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Triangular Fibrocartilage Complex

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Presentation on theme: "Triangular Fibrocartilage Complex"— Presentation transcript:

1 Triangular Fibrocartilage Complex
Manny Moore Clinic III

2 Triangular Fibrocartilage Complex
What Structures are Involved Anatomy? Stability? Mechanism of injury? Predisposing Factors?

3 Injury Assessment History Inspection Palpation Range of Motion
Neurological Testing Special Test

4 Nonoperative versus Operative Management
Conservative Treatment Guidelines Rest Avoid Stressful Motions Rehabilitation Splints or brace NSAIDS Surgical intervention is suggested if the patient symptoms are not alleviated Within 4-6 weeks depending on the type of lesion. Refer out for Imaging

5 Palmer Classification for TFCC Lesions
Traumatic Lesions Class IA: Central rupture Class IB: Ulnar avulsion with/without disruption of the ulnar styloid process Class IC: Distal avulsion Class ID: Radial avulsion with/without osseous lesion of the radius Degenerative Lesions Class IIA: Superficial degenerative lesion Class IIB: Degenerative tear with cartilage lesion of the lunate or the ulna Class IIC: Degenerative disc perforation with cartilage lesion of the lunate or the ulna Class IID: Degenerative disc perforation with cartilage lesion of the lunate or the ulna and lunotriquentral instability Class IIE: Degenerative disc perforation with cartilage lesion of the lunate or the ulna, lunotriquentral instability and ulnocarpal arthrosis

6 Diagnostic Imaging MRI? CT Scan? Arthroscopy? The Golden Standard?

7 Which Surgical Procedure?
Open Dissection, Arthroscopy,or Direct Repair Deciding Factors? Central Tears Peripheral Tears Ulnar Varience Goals? Preoperative Rehabilitation? Postoperative Rehabilitation?

8 Phase I for Central Debridement (3-5 days)
Goals: Control edema Pain Protect repair Minimize deconditioning Intervention: • Remove post-op dressing • Edema control with light compressive dressing to hand and forearm • Active ROM exercises for wrist and forearm are begun 4-8 times a day • A wrist splint is fabricated to wear between exercises and at night

9 Phase II for Central Debridement (10-14 days)
Goals: Control edema Pain Continue to protect repair Minimize deconditioning Scar management Intervention: • Scar management begun within 48 hours of suture removal • Initiation of active-assist ROM for wrist and forearm

10 Phase III for Central Debridement Weeks 3-4
Goals: Control edema Pain Improve ROM Intervention: • Passive ROM of wrist and forearm may be initiated • Dynamic wrist splinting may be begun to improve ROM • Weighted wrist stretches may be initiated – also to increase ROM

11 Phase IV for Central Debridement Week 6
Goals: Continue with ROM gains Begin strengthening Intervention: • Progressive strengthening may be begun using putty or a hand exerciser • The wrist immobilization splint may be discontinued if the patient is asymptomatic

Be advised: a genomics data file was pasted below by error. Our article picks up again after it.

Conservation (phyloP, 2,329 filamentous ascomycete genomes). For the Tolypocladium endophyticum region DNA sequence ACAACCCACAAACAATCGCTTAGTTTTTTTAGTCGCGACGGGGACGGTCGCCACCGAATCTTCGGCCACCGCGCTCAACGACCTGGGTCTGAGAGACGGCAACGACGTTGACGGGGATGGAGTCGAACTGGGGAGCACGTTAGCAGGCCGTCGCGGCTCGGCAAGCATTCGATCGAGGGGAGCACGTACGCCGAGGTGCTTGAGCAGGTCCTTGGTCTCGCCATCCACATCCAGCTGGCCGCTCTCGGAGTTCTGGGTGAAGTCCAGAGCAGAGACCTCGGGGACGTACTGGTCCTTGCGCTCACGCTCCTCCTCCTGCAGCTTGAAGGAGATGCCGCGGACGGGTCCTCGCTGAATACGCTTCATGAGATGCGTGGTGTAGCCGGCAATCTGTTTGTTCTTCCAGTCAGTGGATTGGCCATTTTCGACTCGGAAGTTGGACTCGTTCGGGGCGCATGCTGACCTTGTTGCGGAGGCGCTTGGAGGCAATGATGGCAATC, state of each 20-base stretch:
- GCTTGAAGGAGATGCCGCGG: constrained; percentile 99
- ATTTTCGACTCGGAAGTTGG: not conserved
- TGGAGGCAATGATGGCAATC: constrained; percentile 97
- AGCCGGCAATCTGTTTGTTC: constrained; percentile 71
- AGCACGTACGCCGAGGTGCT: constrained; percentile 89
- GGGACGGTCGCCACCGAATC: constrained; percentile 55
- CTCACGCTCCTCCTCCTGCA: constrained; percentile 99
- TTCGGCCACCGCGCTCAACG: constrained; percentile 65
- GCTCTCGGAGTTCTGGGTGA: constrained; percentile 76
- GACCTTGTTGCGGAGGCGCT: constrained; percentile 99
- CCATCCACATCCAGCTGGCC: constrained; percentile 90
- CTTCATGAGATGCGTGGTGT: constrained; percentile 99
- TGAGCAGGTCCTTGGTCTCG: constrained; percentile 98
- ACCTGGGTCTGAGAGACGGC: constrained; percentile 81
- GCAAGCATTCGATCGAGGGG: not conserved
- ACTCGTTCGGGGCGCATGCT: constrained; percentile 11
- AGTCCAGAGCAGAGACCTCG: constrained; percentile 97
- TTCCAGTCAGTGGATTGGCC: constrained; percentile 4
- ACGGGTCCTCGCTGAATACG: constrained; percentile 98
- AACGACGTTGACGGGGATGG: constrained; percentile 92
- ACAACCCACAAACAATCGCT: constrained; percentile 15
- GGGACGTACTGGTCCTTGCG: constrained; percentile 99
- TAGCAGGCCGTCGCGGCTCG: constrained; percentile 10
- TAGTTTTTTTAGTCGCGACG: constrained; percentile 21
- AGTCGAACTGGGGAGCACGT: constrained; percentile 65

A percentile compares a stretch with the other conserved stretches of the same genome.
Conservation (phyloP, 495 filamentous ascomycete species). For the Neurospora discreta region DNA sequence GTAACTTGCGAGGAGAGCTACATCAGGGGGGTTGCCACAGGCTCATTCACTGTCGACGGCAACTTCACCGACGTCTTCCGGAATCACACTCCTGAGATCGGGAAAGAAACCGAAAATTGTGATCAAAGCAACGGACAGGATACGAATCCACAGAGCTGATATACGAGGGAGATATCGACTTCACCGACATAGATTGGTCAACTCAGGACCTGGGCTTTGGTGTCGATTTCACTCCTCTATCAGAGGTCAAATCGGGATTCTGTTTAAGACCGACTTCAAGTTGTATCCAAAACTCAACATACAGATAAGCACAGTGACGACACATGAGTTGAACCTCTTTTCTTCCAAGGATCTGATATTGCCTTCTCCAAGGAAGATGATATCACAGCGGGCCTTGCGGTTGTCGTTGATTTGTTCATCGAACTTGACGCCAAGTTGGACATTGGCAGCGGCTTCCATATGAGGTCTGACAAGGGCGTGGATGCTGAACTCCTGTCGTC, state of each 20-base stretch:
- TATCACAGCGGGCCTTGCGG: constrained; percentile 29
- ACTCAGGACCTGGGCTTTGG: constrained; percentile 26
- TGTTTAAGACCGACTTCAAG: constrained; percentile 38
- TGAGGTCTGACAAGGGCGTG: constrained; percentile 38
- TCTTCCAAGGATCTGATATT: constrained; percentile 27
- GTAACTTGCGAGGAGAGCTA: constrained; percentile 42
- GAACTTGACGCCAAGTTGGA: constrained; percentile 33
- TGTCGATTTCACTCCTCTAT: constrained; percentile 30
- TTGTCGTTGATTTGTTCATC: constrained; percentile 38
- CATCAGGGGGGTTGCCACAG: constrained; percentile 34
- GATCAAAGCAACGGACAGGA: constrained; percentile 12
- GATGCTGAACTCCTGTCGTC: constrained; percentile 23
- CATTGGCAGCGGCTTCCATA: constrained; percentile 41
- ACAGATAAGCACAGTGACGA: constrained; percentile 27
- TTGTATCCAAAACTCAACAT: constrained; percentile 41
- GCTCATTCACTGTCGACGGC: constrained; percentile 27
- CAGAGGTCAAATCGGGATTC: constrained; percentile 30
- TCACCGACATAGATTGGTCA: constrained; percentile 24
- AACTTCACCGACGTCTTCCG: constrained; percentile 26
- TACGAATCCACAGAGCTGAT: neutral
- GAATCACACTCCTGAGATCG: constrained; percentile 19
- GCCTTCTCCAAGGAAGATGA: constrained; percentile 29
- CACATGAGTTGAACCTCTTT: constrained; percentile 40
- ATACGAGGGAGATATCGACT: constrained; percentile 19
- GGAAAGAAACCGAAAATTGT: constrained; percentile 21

12 Phase I for Peripheral Repair (Week 1)
Goals: Edema control Protect repair Intervention: • Patient remains in bulky post-op dressing • Instructions in edema control

13 Phase II for Peripheral Repair (Week 2)
Goals: Edema and pain control Continue to protect repair Intervention: • Removal of bulky dressing • Edema control with retrograde massage, Isotoner glove, and/or coban wrapping • Daily pin care as needed • Long arm cast with 90° elbow flexion and wrist in neutral or wrist cock-up splint fabricated • Active and passive ROM for wrist and digits, include tendon glides (lumbrical grip, hookfist, full fist) • Isometric exercises for forearm/hand: 10 repetitions 4 times/day • Low-grade isotonic exercises can be initiated if edema is not present (i.e., lightest putty) • Light ADLs with 5 pound limit

14 Phase III for Peripheral Repair (Week 3-6)
Goals: Edema Pain Increase ROM Scar management Improve strength Intervention: • Scar management with massage, scar pad • Discontinue splint (unless patient is still symptomatic) • Increase isotonic exercises up to 10 pounds maximum for upper arm, forearm • Wrist mobility/weighted stretches with less than 5 pounds 3-4 times/day • ADLs with less than 10 pounds

15 Phase IV for Peripheral Repair (Week 8)
Goals: Continue to improve ROM Continue to increase strength Simulate work requirements Intervention: • Dynamic splinting as necessary to increase ROM • Progress strengthening with putty, hand exerciser, free weights • Simulate work tasks as able Precautions Aggressive PROM or Strengthening that increases pain Increased ulnar-sided wrist pain If ulnar shortening in addition to the TFCC repair or Debridement, the course of post-operative therapy will be altered.

16 Conclusion Rehabilitation ranges from 6-8 weeks depending
on surgical methods used Arthroscopic and debridment is successful in acute and chronic lesions, however chronic lesions are more successful with ulna shortening. Arthroscopy is still considered the golden standard when diagnosing lesions and has showed success in pain management function and stability in TFCC repairs. Despite its high sensitivity of MRI detecting TFCC lesions MRI has its limitations in the detection of peripheral TFCC tears.

17 References Usama Albastaki, MD," Dimitris Sophocleous, MD,^ Jan Gothlin, MD, PhD. MRI Imaging in TFCC injuries. Journal of Munipulotive and Physiological Therapeutics Volume 30, Number 7 Jui Tien Shih, Huung Maan Lee. Functional Results of TFCC. Department of Orthopedics and Hand Surgery, Vol 10, Cuong Pho DPT, Joe Godges DPT. Triangular Fibrocartilage Complex (TFCC) Repair and Rehabilitation. Indiana Hand Therapy Protocols Jan-Ragnar Haugstvedt and Torstein Husby.RESULTS OF REPAIR OF PERIPHERAL TEARS IN THE TRIANGULAR FIBROCARTILAGE COMPLEX USING AN ARTHROSCOPIC SUTURETECHNIQUE. Journal of hand Surgery 1999.

18 ? Questions

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